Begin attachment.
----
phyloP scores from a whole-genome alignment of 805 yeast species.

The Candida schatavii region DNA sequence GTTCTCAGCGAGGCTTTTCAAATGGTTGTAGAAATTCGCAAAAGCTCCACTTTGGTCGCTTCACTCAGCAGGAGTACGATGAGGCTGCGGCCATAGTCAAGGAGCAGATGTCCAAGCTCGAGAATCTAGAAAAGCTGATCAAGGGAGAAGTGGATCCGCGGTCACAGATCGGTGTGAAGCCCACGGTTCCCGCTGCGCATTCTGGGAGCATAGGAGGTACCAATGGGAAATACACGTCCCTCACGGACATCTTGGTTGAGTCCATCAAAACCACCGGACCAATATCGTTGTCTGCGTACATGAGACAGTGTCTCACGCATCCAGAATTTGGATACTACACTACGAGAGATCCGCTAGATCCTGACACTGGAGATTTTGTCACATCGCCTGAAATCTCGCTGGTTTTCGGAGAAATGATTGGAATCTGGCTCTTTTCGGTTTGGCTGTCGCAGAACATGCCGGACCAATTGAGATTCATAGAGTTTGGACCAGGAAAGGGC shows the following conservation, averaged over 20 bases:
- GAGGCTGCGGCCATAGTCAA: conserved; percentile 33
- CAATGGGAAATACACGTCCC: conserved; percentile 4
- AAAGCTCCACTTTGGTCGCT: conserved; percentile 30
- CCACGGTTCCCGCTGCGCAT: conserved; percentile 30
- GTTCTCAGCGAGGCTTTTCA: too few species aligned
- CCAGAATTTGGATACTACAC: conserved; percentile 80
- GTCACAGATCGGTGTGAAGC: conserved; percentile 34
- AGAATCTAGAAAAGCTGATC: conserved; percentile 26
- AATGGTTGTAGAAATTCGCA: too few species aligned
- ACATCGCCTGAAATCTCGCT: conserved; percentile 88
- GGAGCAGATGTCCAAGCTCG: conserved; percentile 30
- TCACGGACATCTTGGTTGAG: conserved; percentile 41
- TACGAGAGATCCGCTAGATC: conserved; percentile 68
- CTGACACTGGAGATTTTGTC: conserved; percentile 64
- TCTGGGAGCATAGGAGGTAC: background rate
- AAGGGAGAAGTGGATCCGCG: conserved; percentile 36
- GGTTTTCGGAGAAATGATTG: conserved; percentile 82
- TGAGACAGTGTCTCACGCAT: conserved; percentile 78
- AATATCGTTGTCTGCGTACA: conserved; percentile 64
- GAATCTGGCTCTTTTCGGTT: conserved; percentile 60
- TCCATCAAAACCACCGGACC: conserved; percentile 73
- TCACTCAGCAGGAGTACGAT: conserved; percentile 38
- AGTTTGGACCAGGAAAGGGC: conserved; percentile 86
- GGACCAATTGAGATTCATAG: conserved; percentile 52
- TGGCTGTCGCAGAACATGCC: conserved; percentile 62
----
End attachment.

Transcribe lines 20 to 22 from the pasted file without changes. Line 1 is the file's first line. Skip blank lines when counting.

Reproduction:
- TGAGACAGTGTCTCACGCAT: conserved; percentile 78
- AATATCGTTGTCTGCGTACA: conserved; percentile 64
- GAATCTGGCTCTTTTCGGTT: conserved; percentile 60